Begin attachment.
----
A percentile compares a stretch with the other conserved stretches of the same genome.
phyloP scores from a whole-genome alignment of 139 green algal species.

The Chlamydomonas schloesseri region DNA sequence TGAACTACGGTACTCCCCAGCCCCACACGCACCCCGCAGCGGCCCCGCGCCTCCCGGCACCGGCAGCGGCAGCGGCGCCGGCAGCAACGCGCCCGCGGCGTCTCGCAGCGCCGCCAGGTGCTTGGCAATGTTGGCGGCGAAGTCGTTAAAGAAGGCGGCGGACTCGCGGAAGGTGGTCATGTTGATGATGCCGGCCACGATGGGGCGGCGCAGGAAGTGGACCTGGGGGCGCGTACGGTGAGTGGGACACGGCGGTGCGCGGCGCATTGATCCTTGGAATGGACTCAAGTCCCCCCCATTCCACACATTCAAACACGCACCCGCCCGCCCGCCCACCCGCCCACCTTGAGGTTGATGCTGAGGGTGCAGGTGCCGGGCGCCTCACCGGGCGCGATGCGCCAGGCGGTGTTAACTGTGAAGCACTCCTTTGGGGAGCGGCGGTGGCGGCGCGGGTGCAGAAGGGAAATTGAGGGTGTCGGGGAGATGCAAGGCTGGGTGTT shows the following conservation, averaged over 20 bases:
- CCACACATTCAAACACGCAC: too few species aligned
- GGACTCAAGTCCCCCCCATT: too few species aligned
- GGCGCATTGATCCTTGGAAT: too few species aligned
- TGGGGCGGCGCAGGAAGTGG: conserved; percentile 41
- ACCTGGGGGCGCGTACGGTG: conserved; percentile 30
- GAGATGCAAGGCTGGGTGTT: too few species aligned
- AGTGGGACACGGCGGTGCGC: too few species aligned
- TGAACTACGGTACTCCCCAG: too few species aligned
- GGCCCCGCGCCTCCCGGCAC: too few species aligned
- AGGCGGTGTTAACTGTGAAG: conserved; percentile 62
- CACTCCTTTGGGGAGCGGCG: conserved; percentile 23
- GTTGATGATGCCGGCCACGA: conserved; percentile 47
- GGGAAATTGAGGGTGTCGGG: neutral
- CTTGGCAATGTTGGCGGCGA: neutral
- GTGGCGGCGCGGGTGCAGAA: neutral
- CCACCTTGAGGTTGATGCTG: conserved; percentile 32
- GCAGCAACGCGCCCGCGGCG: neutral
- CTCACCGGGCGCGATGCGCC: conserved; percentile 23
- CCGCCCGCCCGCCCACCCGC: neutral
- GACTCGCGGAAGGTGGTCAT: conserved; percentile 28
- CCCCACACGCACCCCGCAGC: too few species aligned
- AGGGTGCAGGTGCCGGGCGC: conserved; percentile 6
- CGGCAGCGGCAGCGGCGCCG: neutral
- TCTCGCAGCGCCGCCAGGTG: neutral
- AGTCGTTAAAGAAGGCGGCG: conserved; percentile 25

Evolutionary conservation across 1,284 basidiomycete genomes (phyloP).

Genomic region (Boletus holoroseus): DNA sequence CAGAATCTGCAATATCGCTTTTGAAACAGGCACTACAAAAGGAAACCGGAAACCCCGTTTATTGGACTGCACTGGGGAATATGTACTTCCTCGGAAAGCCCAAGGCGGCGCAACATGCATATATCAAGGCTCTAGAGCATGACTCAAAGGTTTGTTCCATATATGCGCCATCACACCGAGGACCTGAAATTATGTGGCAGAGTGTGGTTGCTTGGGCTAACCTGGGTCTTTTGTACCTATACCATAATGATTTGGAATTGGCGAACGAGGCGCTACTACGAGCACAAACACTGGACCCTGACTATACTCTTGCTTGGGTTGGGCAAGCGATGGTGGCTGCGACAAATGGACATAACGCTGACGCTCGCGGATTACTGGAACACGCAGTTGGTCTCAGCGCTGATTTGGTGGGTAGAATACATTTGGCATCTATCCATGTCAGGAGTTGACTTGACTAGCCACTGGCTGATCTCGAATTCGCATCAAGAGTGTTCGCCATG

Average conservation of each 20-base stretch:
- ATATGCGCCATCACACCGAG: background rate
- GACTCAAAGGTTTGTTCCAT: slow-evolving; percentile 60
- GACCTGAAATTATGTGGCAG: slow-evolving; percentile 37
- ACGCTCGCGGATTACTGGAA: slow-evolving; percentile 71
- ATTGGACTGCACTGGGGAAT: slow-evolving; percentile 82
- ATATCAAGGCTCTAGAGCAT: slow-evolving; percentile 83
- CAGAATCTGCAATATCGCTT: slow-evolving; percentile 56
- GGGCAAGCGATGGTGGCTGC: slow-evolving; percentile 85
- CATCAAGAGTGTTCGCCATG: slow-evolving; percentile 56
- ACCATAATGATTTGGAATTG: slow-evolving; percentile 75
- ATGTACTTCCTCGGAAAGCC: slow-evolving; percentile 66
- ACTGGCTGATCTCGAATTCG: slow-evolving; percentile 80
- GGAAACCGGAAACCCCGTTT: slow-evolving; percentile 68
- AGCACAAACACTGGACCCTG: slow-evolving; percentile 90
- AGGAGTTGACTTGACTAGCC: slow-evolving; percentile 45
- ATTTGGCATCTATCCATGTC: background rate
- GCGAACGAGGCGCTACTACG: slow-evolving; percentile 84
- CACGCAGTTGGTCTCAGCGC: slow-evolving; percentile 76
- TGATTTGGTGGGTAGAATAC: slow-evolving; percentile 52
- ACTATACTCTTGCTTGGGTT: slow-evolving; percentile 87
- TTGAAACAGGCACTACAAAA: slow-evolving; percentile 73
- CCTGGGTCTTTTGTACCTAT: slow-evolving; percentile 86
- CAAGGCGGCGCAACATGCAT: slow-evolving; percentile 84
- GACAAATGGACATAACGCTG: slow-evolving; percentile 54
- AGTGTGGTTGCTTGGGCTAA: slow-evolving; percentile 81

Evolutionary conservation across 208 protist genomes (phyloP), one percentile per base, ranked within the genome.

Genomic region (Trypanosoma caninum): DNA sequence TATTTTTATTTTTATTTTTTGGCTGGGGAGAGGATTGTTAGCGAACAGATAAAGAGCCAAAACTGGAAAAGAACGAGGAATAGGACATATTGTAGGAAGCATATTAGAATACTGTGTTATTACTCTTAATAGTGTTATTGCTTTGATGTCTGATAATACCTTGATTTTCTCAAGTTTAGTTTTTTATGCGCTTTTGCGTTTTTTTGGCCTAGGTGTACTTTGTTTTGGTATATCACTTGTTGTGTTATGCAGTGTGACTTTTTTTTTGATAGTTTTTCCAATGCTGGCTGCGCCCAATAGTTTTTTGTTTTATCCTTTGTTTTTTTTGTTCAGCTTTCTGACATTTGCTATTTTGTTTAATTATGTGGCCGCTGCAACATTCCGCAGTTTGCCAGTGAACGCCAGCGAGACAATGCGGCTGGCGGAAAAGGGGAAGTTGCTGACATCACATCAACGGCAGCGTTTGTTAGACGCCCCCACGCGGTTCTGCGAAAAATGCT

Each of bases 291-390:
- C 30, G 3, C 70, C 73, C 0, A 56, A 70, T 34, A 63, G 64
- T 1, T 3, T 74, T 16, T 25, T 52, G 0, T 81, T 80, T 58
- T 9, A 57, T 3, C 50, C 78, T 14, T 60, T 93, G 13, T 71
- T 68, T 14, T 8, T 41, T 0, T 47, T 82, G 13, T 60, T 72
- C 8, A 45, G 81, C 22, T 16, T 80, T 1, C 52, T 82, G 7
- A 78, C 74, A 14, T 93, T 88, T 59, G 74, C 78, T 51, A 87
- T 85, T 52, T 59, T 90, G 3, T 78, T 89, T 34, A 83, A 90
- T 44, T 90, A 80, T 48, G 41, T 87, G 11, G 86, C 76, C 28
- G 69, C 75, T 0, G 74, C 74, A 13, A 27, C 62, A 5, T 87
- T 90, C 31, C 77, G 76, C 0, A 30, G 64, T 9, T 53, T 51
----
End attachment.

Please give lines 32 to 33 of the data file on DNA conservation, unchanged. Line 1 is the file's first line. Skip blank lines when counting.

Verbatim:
- ATATGCGCCATCACACCGAG: background rate
- GACTCAAAGGTTTGTTCCAT: slow-evolving; percentile 60